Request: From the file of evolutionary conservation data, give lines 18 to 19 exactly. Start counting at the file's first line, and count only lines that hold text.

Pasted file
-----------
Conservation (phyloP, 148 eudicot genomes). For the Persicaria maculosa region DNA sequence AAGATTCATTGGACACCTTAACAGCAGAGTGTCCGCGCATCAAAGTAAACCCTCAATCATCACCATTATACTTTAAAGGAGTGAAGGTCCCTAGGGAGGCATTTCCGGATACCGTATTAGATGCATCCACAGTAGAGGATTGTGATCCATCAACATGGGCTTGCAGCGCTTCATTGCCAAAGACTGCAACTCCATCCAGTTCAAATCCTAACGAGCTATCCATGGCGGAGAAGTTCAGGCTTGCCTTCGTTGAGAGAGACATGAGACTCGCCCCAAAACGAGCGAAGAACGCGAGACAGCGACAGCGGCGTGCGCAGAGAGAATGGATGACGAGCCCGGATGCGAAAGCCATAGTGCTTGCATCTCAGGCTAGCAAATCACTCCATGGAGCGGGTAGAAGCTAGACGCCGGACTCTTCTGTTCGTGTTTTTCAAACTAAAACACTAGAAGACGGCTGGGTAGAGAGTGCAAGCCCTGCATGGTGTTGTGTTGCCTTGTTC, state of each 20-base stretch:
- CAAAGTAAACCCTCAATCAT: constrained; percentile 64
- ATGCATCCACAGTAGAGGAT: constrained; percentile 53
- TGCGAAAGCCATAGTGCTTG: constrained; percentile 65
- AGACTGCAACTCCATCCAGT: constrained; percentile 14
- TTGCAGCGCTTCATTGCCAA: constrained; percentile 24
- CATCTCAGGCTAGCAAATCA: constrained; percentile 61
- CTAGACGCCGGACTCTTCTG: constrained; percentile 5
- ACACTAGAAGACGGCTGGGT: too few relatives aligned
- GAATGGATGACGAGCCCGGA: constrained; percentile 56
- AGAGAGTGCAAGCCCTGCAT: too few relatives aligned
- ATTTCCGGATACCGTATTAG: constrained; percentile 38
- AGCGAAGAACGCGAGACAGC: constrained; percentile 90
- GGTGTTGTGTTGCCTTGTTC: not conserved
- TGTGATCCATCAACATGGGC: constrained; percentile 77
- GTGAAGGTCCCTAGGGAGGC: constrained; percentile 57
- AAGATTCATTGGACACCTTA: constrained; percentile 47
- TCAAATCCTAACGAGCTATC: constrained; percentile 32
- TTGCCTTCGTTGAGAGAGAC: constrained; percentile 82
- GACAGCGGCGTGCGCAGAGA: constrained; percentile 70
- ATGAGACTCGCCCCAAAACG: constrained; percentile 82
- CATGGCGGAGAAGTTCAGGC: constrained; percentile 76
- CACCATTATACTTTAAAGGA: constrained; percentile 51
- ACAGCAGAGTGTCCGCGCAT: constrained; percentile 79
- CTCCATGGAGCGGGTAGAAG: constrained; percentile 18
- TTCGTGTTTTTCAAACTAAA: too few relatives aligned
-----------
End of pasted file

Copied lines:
- TCAAATCCTAACGAGCTATC: constrained; percentile 32
- TTGCCTTCGTTGAGAGAGAC: constrained; percentile 82